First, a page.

William L. Dulaney, a college professor who studies motorcycle outlaws, has withdrawn as an expert witness in the Pagans Motorcycle Club RICO case in Charleston, West Virginia.
Dulaney (above) is a former member of the American Outlaws Association who has become a common source for journalists seeking insight into the outlaw world. He has appeared on The National Geographic Channel, The History Channel and The Biography Channel in the last two years. He contributed as essay to The Mammoth Book of Bikers and wrote a well known “history of outlaw motorcycle clubs” for The International Journal of Motorcycle Studies. A year ago the Christian Science Monitor quoted Dulaney in an article about the demise the Myrtle Beach Rally. Last October, the Associated Press turned to Dulaney for some instant insight into the Pagans case.
We Have Video Of That Expert
Dulaney, as opposed to most biker experts, clearly gets it. Last February, he stated that he was prepared to testify that:
“The Pagans Motorcycle Club (PMC) is not a criminal organization or a national criminal organization. Instead, the PMC is best described as a series of motorcycle organizations predominately scattered across the Eastern United States whose members are overwhelmingly not criminals. The PMC is a relatively small motorcycle club with chapters coming into and out of existence over time in locations limited to Florida, West Virginia, Eastern Pennsylvania, Ohio, Maryland, Delaware, New York, and Kentucky.”
Dulaney’s testimony would have provided a refreshing contrast to the ceaseless demonization of motorcycle clubs by cynical, and occasionally deranged, ATF and FBI Agents and other professional experts – like rap aficionado Chuck Schoville, President of the International Outlaw Motorcycle Gang Investigators Association. (See video below.)
Daubert Voir Dire
Dulaney decided to withdraw from the case after what is called a “Daubert hearing” on May 10th. While police are automatically assumed to be “expert witnesses” who can speak authoritatively about bikers, other witnesses who disagree with the police must prove their authority to do so. There are a couple of different standards used in the Federal courts to determine whether a witness knows what he is talking about or not. They are called “Daubert” and “Frye.” Failure to meet the Frye standard, for example, is the reason why polygraph examinations are not admissible in federal court. The Daubert standard is designed to ensure that what the “expert” knows is, “relevant to the task at hand” and is based “on a reliable foundation.”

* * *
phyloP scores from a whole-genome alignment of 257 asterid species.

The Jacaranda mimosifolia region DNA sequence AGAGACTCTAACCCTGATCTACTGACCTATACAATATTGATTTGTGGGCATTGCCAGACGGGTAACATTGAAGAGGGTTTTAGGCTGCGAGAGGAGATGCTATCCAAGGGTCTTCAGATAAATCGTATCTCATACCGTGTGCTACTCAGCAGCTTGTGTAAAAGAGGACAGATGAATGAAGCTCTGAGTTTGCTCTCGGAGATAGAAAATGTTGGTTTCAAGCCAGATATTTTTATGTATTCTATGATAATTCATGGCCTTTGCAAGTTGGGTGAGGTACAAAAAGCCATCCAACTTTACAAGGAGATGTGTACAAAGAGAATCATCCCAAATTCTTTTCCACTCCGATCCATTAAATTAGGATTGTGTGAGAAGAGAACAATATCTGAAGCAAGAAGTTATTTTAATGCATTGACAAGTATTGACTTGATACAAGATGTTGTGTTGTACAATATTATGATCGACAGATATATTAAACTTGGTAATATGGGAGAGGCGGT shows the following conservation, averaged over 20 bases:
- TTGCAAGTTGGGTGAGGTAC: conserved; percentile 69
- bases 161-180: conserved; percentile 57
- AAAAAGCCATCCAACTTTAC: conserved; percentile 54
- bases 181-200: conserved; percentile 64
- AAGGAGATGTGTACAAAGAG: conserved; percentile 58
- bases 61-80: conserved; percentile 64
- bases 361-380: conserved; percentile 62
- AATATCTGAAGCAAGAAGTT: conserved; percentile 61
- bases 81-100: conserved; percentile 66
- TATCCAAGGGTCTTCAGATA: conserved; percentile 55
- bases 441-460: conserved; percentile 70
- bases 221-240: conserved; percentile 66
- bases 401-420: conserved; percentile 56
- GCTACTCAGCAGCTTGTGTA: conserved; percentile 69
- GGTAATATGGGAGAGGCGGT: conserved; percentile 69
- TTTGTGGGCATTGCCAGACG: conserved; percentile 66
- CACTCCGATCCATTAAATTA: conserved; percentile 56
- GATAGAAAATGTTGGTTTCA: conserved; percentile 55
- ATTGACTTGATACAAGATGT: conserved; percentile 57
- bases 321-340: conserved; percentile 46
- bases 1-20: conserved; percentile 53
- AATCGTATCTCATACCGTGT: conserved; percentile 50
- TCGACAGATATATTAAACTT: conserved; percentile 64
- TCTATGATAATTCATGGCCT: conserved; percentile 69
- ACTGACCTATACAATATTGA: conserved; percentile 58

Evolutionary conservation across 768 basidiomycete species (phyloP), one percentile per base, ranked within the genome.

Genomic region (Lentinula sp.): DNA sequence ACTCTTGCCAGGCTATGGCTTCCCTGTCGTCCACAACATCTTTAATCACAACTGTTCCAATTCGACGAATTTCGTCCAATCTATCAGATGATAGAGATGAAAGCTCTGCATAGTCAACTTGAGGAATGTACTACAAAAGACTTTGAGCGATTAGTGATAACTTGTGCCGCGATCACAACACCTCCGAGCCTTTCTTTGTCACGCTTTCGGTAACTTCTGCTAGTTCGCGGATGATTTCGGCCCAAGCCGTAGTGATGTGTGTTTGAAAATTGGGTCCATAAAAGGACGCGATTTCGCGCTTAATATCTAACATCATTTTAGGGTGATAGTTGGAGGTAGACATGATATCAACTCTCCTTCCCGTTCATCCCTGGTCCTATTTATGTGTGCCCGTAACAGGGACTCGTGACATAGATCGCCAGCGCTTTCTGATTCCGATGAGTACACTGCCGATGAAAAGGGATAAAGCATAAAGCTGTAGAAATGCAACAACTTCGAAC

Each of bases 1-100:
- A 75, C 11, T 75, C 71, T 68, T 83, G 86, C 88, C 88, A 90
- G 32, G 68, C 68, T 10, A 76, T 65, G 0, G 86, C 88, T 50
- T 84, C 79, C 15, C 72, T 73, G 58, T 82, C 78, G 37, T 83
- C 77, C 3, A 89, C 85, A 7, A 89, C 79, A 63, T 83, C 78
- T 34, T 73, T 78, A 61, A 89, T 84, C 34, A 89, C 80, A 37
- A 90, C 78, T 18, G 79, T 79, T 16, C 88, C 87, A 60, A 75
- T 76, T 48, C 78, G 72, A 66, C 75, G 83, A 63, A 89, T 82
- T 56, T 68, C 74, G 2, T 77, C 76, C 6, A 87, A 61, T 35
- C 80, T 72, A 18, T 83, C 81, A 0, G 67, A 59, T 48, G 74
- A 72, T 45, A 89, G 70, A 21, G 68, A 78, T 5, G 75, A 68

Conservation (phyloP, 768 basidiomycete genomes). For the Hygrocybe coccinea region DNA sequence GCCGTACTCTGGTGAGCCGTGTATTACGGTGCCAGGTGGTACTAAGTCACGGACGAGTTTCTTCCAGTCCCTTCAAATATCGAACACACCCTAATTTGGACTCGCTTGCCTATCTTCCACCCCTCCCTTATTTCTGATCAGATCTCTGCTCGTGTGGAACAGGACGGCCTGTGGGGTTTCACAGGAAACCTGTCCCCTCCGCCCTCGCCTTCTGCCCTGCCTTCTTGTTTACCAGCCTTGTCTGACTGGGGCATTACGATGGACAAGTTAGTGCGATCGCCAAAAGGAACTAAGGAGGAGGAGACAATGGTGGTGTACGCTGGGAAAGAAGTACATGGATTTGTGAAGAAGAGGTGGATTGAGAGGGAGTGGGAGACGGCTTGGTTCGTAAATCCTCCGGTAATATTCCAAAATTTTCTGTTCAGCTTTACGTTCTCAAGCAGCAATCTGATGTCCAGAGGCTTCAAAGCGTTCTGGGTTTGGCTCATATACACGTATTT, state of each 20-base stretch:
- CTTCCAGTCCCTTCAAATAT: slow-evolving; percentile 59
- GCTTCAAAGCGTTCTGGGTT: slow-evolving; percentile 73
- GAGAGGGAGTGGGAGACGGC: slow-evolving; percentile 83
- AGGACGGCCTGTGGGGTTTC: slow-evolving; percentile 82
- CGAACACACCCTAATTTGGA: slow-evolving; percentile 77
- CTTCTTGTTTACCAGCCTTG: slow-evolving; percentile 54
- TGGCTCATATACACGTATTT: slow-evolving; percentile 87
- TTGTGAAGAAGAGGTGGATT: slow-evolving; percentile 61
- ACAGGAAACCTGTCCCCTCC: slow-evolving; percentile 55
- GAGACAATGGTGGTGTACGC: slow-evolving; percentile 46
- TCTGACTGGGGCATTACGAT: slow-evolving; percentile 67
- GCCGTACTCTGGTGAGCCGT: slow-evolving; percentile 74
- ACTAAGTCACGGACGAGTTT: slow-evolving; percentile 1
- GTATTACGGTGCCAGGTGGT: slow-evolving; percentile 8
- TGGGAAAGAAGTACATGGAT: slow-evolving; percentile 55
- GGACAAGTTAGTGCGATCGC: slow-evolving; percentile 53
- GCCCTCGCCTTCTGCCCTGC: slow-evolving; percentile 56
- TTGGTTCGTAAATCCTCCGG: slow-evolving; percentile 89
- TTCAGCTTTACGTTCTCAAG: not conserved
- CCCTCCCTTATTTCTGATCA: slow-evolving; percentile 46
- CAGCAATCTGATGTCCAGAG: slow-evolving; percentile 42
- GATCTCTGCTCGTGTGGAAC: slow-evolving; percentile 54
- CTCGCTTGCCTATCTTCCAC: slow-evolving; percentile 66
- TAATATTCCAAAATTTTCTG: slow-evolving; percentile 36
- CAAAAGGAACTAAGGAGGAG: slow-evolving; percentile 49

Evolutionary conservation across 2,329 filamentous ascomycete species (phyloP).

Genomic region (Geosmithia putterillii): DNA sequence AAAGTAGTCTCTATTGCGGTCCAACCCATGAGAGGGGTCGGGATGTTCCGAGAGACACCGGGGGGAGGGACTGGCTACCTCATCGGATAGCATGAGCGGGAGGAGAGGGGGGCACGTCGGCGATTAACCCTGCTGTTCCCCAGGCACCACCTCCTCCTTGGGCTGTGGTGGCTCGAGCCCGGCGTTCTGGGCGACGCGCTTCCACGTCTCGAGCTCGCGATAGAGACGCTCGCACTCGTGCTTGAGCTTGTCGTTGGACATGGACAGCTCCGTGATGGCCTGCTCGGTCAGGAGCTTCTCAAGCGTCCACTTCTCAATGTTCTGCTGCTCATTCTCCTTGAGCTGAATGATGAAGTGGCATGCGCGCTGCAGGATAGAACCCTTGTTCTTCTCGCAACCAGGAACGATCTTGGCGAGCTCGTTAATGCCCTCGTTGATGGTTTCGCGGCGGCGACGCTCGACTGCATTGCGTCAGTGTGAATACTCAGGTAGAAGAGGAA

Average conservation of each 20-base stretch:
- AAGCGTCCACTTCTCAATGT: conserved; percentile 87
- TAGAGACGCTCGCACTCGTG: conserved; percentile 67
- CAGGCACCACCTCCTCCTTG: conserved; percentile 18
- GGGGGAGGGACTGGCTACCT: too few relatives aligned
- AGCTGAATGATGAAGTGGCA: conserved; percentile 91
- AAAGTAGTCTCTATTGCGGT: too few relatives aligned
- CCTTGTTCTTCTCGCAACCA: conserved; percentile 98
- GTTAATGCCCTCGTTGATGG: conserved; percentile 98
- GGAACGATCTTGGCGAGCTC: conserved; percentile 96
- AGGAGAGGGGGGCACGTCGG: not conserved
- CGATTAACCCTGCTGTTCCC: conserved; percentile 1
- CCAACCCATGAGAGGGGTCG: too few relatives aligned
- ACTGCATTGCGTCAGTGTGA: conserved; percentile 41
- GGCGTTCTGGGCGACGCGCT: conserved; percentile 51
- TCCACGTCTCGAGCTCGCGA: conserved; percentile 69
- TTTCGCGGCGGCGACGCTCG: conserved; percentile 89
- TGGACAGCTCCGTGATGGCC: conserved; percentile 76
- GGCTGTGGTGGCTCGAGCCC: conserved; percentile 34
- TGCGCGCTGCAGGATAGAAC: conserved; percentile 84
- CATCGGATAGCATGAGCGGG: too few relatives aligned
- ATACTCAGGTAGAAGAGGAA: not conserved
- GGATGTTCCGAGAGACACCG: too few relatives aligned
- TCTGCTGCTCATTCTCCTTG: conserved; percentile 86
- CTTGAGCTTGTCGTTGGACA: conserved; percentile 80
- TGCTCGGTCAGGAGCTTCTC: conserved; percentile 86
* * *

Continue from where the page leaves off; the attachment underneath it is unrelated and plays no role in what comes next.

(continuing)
Before an expert can testify he must submit to a trial within a trial called a voir dire. In this case it was a fight between Dulaney and prosecutor Steven I. Loew over Dulaney’s credibility.
Loew wanted Dulaney “to produce the names of members of the Pagans Motorcycle Club and other motorcycle clubs whom he had interviewed in preparation for testimony in this case.” Dulaney refused. The judge in the case, Thomas E. Johnston, agreed with Lowe.
The next day the defendant who had hired Dulaney, Richard Timothy Weaver, sent the court a formal notification that, “Dulaney asserts that he has a professional ethical obligation not to disclose those names. To avoid being required to produce those names, Dr. Dulaney has requested that he be withdrawn as an expert witness in this case.”